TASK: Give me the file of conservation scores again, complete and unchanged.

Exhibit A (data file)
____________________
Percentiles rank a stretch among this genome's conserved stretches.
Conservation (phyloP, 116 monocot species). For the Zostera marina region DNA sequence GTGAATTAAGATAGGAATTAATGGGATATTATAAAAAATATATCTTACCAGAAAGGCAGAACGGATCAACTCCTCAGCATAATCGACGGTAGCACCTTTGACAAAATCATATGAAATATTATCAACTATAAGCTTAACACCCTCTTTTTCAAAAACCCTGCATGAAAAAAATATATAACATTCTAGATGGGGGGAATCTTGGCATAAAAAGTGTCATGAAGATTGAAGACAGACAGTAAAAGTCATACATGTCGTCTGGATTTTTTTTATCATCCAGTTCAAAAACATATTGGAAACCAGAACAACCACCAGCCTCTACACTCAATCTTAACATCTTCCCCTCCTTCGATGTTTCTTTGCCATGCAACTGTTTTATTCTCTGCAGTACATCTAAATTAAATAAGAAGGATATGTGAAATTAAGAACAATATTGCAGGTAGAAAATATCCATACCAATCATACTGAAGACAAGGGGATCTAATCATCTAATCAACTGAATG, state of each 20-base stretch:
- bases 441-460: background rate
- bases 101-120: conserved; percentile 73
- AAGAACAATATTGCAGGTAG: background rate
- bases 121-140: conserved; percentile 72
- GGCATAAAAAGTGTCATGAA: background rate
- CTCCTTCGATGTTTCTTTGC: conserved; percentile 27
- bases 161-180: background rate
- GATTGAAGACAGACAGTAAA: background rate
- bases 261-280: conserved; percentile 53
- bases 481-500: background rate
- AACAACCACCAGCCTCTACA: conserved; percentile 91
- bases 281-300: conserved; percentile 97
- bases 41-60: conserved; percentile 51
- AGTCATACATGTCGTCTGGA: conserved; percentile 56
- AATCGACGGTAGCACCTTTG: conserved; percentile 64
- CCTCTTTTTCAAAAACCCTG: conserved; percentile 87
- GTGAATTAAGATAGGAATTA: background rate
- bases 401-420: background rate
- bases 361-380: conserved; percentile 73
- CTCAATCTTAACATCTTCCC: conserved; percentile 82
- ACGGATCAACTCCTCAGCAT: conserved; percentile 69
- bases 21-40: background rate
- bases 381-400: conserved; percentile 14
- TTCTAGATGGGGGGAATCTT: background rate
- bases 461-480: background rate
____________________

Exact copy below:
Percentiles rank a stretch among this genome's conserved stretches.
Conservation (phyloP, 116 monocot species). For the Zostera marina region DNA sequence GTGAATTAAGATAGGAATTAATGGGATATTATAAAAAATATATCTTACCAGAAAGGCAGAACGGATCAACTCCTCAGCATAATCGACGGTAGCACCTTTGACAAAATCATATGAAATATTATCAACTATAAGCTTAACACCCTCTTTTTCAAAAACCCTGCATGAAAAAAATATATAACATTCTAGATGGGGGGAATCTTGGCATAAAAAGTGTCATGAAGATTGAAGACAGACAGTAAAAGTCATACATGTCGTCTGGATTTTTTTTATCATCCAGTTCAAAAACATATTGGAAACCAGAACAACCACCAGCCTCTACACTCAATCTTAACATCTTCCCCTCCTTCGATGTTTCTTTGCCATGCAACTGTTTTATTCTCTGCAGTACATCTAAATTAAATAAGAAGGATATGTGAAATTAAGAACAATATTGCAGGTAGAAAATATCCATACCAATCATACTGAAGACAAGGGGATCTAATCATCTAATCAACTGAATG, state of each 20-base stretch:
- bases 441-460: background rate
- bases 101-120: conserved; percentile 73
- AAGAACAATATTGCAGGTAG: background rate
- bases 121-140: conserved; percentile 72
- GGCATAAAAAGTGTCATGAA: background rate
- CTCCTTCGATGTTTCTTTGC: conserved; percentile 27
- bases 161-180: background rate
- GATTGAAGACAGACAGTAAA: background rate
- bases 261-280: conserved; percentile 53
- bases 481-500: background rate
- AACAACCACCAGCCTCTACA: conserved; percentile 91
- bases 281-300: conserved; percentile 97
- bases 41-60: conserved; percentile 51
- AGTCATACATGTCGTCTGGA: conserved; percentile 56
- AATCGACGGTAGCACCTTTG: conserved; percentile 64
- CCTCTTTTTCAAAAACCCTG: conserved; percentile 87
- GTGAATTAAGATAGGAATTA: background rate
- bases 401-420: background rate
- bases 361-380: conserved; percentile 73
- CTCAATCTTAACATCTTCCC: conserved; percentile 82
- ACGGATCAACTCCTCAGCAT: conserved; percentile 69
- bases 21-40: background rate
- bases 381-400: conserved; percentile 14
- TTCTAGATGGGGGGAATCTT: background rate
- bases 461-480: background rate